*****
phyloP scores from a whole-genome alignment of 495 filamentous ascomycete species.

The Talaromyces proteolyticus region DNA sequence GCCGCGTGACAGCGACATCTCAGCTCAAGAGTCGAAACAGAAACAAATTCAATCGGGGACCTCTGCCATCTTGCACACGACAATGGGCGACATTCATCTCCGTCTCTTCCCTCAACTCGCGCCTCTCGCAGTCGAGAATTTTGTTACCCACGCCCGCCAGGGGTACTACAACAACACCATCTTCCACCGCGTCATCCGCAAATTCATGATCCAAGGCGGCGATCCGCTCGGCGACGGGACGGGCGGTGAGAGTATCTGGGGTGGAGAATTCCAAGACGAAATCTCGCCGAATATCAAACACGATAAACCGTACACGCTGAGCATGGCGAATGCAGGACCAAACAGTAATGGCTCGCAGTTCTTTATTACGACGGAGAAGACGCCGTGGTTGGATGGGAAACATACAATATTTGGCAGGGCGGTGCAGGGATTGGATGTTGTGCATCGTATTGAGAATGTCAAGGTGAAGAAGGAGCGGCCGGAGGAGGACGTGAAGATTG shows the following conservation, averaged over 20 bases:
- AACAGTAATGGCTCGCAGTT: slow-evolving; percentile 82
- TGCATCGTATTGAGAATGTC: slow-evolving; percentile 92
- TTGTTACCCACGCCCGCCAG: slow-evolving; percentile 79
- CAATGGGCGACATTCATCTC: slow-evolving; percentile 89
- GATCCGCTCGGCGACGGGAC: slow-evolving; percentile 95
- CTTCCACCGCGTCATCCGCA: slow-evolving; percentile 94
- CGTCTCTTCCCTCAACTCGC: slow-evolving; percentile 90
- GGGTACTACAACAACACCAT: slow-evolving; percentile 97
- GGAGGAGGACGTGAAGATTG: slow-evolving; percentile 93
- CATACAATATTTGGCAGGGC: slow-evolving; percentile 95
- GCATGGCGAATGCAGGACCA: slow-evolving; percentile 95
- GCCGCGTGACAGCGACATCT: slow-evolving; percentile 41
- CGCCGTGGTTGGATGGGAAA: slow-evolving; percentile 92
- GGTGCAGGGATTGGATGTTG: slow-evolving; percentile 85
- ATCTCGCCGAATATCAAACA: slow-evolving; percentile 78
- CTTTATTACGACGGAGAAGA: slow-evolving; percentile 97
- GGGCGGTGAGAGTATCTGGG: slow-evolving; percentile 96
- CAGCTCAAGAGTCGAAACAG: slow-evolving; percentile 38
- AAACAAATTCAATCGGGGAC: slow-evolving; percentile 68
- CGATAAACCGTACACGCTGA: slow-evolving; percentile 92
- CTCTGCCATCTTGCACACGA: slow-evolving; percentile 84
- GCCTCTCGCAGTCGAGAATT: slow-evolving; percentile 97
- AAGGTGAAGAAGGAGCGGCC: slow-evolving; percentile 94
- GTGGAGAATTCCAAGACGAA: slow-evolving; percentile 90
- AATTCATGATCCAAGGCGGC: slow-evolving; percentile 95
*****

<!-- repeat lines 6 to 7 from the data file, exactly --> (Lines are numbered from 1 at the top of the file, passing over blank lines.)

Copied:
- CAATGGGCGACATTCATCTC: slow-evolving; percentile 89
- GATCCGCTCGGCGACGGGAC: slow-evolving; percentile 95